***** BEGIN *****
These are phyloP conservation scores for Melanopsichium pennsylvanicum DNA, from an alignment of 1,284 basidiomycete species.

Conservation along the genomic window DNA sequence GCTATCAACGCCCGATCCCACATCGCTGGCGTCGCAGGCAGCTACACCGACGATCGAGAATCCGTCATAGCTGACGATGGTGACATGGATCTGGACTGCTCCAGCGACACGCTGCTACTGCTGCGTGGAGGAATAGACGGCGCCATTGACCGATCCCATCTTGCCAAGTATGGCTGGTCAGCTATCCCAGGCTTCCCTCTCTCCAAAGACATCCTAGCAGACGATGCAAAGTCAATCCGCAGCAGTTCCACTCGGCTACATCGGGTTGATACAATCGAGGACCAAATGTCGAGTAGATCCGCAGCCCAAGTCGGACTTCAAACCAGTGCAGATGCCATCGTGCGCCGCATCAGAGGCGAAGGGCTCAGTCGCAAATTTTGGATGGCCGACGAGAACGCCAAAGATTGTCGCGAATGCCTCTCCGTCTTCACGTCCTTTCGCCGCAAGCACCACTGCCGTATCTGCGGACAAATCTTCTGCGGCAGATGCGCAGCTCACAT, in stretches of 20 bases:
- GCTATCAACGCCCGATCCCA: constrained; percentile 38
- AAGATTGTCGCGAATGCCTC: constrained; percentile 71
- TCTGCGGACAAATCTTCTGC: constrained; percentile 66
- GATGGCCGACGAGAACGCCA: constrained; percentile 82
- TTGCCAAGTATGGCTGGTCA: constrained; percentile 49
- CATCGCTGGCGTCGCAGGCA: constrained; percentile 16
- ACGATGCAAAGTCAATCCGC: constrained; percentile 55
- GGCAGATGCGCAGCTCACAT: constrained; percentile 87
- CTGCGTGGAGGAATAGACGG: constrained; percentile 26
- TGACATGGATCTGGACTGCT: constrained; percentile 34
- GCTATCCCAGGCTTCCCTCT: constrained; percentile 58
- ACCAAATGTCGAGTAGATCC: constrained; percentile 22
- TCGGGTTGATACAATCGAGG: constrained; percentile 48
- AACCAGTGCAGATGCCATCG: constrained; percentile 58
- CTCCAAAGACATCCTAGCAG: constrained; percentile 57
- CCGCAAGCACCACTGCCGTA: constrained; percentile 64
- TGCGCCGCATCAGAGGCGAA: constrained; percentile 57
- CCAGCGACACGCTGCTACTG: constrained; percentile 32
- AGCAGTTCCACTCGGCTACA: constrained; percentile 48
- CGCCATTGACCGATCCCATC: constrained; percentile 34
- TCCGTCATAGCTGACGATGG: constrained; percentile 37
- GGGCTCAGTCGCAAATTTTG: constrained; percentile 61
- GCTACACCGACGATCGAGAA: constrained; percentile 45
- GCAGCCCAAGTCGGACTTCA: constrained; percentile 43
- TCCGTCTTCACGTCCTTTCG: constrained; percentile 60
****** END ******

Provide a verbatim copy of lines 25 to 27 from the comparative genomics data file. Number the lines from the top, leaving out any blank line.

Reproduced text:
- GCTACACCGACGATCGAGAA: constrained; percentile 45
- GCAGCCCAAGTCGGACTTCA: constrained; percentile 43
- TCCGTCTTCACGTCCTTTCG: constrained; percentile 60